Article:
What is a sunset? | exposure to the desert


By Elva K. Austria

Once, a long time ago, I accompanied my uncle Nils to California. He was a truck driver and passed by New Mexico to say hello as he passed by. I must have been a teenager then, still living at home (in Albuquerque).

The trip was amazing. I remember coming across the town of Carmel-by-the-Sea on Highway 1 as the sun was rising and the town was shrouded in mist and mystery. This is the start of my lifelong love affair with the coastal road. Anyway, on this trip we ended up taking a young lady and her bike. She was part of a European group traveling by bicycle through the United States. She was behind the others and needed a little help along the way.

She and her group had traversed the summit of the United States – from New York to Washington State to California and all the while the weather had remained overcast and gloomy. They have never seen a sunset, legendary and superimposed, this occasion of brilliance dropping gold across the world.

How is it possible ? I can imagine a lot of things, but never seeing a beautiful sunset, no.

Growing up in New Mexico, this sky is the laughter, the beauty, the backdrop of life, especially when the sun goes down. It causes the “majesty of the purple mountains” and the gold that cannot stay. We also learn that when we try to capture that sunset, whether with paint or photography, it loses its individual magic and becomes just another sunset – unless, of course, the painter or the photographer is phenomenal.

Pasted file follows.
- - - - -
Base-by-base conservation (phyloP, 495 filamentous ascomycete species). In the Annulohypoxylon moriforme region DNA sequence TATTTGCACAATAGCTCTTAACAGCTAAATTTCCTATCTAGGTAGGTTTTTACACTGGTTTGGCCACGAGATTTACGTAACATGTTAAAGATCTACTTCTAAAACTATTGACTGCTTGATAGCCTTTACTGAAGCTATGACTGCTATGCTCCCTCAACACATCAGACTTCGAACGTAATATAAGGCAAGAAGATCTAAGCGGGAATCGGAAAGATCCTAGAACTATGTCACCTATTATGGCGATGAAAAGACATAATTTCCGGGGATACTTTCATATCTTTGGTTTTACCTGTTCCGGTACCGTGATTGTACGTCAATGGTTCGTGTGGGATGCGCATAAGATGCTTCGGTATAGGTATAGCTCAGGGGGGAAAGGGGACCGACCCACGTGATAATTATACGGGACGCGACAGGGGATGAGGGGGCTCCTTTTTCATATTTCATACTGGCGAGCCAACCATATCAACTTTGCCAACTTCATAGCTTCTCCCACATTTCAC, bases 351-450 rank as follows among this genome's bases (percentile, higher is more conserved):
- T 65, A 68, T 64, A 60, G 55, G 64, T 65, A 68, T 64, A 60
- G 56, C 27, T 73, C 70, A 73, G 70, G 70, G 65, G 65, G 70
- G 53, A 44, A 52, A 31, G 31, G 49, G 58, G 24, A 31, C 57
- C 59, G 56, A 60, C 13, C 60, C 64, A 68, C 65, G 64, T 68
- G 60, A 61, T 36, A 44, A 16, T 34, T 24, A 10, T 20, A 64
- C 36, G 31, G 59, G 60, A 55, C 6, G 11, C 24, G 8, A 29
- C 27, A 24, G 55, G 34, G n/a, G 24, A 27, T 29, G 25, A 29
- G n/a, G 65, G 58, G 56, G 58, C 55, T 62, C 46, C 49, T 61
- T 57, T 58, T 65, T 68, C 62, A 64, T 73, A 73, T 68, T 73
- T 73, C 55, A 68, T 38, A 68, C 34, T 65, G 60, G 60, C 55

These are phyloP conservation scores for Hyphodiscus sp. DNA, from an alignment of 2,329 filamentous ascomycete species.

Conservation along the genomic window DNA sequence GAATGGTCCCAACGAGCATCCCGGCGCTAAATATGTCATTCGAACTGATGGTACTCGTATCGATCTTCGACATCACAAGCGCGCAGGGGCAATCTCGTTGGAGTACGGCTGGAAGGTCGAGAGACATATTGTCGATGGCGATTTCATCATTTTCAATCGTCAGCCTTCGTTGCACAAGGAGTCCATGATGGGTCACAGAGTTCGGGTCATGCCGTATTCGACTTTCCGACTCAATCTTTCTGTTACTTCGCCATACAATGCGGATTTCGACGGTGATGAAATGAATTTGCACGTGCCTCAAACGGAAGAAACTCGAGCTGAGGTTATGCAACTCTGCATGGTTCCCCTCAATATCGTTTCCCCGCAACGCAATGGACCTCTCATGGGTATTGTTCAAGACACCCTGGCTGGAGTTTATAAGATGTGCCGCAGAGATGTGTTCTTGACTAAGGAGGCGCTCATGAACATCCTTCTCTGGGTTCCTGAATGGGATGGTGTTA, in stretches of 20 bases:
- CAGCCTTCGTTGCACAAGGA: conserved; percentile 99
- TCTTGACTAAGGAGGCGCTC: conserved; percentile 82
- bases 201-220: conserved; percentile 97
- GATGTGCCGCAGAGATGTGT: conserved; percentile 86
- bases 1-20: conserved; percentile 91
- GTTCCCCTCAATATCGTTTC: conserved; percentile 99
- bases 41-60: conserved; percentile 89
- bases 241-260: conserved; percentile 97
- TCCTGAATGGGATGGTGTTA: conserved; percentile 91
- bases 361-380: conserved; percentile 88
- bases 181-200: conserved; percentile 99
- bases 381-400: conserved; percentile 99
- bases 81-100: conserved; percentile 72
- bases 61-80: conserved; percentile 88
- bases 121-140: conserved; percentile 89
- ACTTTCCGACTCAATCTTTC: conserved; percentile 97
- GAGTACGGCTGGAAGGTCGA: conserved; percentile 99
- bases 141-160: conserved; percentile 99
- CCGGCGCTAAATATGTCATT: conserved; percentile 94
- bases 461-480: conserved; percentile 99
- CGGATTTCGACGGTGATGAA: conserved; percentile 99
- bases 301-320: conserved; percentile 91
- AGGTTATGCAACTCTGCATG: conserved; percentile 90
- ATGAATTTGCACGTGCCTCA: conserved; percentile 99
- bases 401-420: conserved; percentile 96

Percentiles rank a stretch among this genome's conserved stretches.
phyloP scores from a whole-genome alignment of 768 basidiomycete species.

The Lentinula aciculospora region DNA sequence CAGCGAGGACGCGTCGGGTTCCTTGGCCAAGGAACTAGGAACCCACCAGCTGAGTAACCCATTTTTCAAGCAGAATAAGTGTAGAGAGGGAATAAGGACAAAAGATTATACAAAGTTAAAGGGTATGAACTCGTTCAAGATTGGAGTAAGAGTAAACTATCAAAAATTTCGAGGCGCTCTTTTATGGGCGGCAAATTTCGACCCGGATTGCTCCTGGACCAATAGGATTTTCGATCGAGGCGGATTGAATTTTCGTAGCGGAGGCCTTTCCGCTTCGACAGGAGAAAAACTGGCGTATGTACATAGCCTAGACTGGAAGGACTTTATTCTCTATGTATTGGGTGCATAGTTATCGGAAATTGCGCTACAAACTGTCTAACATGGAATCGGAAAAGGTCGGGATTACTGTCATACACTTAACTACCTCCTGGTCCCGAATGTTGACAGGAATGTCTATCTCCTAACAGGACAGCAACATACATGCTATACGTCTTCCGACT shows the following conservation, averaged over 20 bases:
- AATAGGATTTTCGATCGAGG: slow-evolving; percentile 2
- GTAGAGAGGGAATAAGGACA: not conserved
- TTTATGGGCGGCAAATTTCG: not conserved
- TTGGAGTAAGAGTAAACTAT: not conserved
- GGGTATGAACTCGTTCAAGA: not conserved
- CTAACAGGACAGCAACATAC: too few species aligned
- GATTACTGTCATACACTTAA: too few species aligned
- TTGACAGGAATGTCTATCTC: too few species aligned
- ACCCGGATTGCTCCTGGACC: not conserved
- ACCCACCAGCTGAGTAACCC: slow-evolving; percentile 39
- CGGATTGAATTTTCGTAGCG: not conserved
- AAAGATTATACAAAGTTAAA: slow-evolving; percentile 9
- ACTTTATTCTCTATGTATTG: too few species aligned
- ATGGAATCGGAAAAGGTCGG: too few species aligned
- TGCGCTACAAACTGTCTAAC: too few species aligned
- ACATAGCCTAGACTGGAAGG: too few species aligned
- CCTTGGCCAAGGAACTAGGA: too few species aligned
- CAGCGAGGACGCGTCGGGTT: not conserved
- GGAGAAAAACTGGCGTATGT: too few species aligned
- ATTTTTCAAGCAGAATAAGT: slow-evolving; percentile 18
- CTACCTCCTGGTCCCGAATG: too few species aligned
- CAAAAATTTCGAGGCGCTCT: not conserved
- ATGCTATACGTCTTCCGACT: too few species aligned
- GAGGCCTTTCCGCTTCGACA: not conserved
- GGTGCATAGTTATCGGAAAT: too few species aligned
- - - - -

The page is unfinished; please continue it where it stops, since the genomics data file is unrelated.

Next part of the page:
“No sun survives its setting but will rise again and bring dawn,” writes poet Maya Angelou.

A sunset is not only a beautiful part of our world, but also conveys a lot of meaning and therefore can become an artistic symbol as well in a painting, poem, story or photograph. It can mean endings, changes and transformations – reminding us that change is part of life and everything comes to an end.

“Every sunset brings the promise of a new dawn,” said naturalist Ralph Waldo Emerson.

Our New Mexico skies can be such an inspiration in all its forms. Just to look up and breathe in is to fill your lungs with the art of New Mexico air. It’s hard to quantify.

Scientifically, what we see at sunset is the result of light scattering, which occurs when light rays strike particles in the air, changing the direction of the light. The color we see is determined by the different wavelengths of light plus the size of the particles in the atmosphere. At sunrise and sunset, when the sun is low on the horizon, the sun’s rays pass through more air in the atmosphere than when the sun is higher. And when sunlight passes through more of the atmosphere, there are more particles to scatter the light.

“Clouds come floating into my life, no longer to carry rain or announce a storm, but to add color to my sunset sky,” wrote Rabindranath Tagore, a Bengali poet.

According to National Geographic, there is a beautiful sunset to be seen almost every night everywhere. We just can’t always see it from our perspective on the pitch. This can happen because on the ground you are in the boundary layer of the atmosphere, where large particles tend to get trapped. When you leave the boundary layer, like on an airplane, that same sunset suddenly seems more vivid because your position and perspective have changed.

“I believe in evolution. But I also believe, when I hike the Grand Canyon and see it at sunset, that the hand of God is there too,” the late Sen. John McCain said.

Every sunset is an opportunity, not only for artists and writers, but also for the human psyche. All our imagination can be stimulated by these colors. The Greek Hesperides were goddess-nymphs of the evening and the golden light of sunsets, charged with the care of the tree with golden apples and other treasures of the gods.

“Sunset is a wonderful opportunity for us to appreciate all the great things the sun has to offer us!” writes Mehmet Murat Ildan, Turkish playwright.

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